Essay: Corrections/Police - Criminal Justice Innocents

Pages: 5 (1661 words)  ·  Bibliography Sources: 1+  ·  Level: College Senior  ·  Topic: Criminal Justice  ·  Buy This Paper


[. . .] Primitive DNA testing before trial excluded all five as the source of semen found in the victim's body, but prosecutors relied on the confessions and the two teens who plead guilty. Taylor, sentenced to 80 years, could not understand how anyone could ignore the DNA or believe he could commit such a crime. He refused to cry or even show emotion. He and another inmate were held in a cell measuring 10 feet 7 inches by 6 feet 7 inches, a bunk bed on one side and a desk and stool on the other, metal bars on one end and a sliver of a window along the top of the other end that let in the only natural light, a narrow slant of sunshine that taunted him but also gave him hope. He dreamed often of freedom, lying on his bunk, sleep elusive, and the noise of prisoners yelling and screaming echoing through the metal galleries. He got used to the noise, so much that the quiet of home was initially unsettling. Now he is getting used to the silence. Even though he had a TV in his cell, he hardly every watched it. As an alternative, he listened to cassette tapes of rap music on an old Walkman. The headphones shut out a world he wanted desperately to get away from (Exonerated, freed and facing a new life, 2011).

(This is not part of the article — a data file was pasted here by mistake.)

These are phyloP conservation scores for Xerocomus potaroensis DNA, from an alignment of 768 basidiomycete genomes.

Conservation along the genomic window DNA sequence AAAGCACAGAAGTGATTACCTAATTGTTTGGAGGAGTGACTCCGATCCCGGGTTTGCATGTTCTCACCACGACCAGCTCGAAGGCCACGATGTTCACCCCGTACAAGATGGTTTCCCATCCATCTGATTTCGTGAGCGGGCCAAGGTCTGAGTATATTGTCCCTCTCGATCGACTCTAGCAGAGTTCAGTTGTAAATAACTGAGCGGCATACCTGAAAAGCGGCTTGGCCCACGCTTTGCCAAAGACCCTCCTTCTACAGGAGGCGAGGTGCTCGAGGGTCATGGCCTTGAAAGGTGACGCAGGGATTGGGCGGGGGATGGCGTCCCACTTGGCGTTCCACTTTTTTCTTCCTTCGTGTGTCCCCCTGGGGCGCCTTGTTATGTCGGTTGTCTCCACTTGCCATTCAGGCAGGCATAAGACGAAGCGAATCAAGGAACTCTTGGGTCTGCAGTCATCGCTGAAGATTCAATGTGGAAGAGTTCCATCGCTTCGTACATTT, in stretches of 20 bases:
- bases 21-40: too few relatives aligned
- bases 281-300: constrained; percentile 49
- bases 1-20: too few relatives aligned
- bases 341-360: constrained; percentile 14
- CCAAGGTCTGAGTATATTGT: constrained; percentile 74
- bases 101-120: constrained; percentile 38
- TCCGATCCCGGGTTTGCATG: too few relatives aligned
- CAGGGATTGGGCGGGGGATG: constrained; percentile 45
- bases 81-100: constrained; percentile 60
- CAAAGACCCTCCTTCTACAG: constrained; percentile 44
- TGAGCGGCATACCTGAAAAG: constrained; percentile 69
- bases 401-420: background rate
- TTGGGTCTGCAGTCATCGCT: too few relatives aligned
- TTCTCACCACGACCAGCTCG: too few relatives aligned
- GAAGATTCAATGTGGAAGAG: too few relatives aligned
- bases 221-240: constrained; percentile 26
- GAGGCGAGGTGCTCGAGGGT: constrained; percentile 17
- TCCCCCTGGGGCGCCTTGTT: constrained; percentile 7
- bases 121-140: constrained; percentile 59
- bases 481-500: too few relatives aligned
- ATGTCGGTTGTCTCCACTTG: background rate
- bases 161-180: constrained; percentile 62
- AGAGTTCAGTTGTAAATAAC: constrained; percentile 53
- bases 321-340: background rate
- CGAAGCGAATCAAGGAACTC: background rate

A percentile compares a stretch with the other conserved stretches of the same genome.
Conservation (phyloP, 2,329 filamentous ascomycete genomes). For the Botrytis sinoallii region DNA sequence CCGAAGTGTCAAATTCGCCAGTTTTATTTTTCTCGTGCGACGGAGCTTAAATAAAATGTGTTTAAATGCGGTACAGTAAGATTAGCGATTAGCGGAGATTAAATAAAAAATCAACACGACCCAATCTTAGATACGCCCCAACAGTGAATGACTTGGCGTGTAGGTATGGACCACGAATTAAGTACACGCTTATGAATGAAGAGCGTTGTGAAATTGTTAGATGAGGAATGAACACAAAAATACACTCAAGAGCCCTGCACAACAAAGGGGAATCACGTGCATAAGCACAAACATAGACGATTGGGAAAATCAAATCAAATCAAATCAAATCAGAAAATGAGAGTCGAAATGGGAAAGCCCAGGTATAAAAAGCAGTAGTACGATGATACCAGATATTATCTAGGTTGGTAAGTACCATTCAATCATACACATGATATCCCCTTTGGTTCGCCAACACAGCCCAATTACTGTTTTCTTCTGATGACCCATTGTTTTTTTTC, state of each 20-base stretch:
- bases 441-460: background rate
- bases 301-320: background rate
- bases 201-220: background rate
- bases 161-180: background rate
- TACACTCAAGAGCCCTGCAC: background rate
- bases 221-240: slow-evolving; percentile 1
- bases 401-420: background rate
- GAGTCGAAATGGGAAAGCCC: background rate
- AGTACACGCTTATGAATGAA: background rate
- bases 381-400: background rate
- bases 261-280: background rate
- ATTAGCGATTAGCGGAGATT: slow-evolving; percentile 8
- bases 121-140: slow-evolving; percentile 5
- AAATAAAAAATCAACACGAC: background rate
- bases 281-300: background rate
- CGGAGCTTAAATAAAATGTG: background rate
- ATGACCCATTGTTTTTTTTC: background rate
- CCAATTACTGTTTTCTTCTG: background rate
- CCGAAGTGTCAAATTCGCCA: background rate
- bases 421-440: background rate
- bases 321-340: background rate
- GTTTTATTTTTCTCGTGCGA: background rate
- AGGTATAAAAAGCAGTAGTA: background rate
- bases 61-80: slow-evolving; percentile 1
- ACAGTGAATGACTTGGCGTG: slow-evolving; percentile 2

This case shows how it is abundantly clear that overly aggressive police interrogation techniques can cause adults to falsely confess to serious crimes and when it comes to juveniles, it can happen at a truly alarming rate. These techniques don't only hurt those wrongfully convicted, but as was seen in this case, they allow the real perpetrators to go free and commit other crimes. Hopefully this case will lead the way for much-needed reforms; like requiring that all police interviews and interrogations all be videotaped in full and juveniles to always be in the presence of the their parents or counsel (Law School's Exoneration Project helps free wrongly convicted man, 2011).


Exonerated, freed and facing a new life. (2011).… [END OF PREVIEW]

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Corrections/Police - Criminal Justice Innocents.  (2012, June 25).  Retrieved September 16, 2019, from

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"Corrections/Police - Criminal Justice Innocents."  25 June 2012.  Web.  16 September 2019. <>.

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"Corrections/Police - Criminal Justice Innocents."  June 25, 2012.  Accessed September 16, 2019.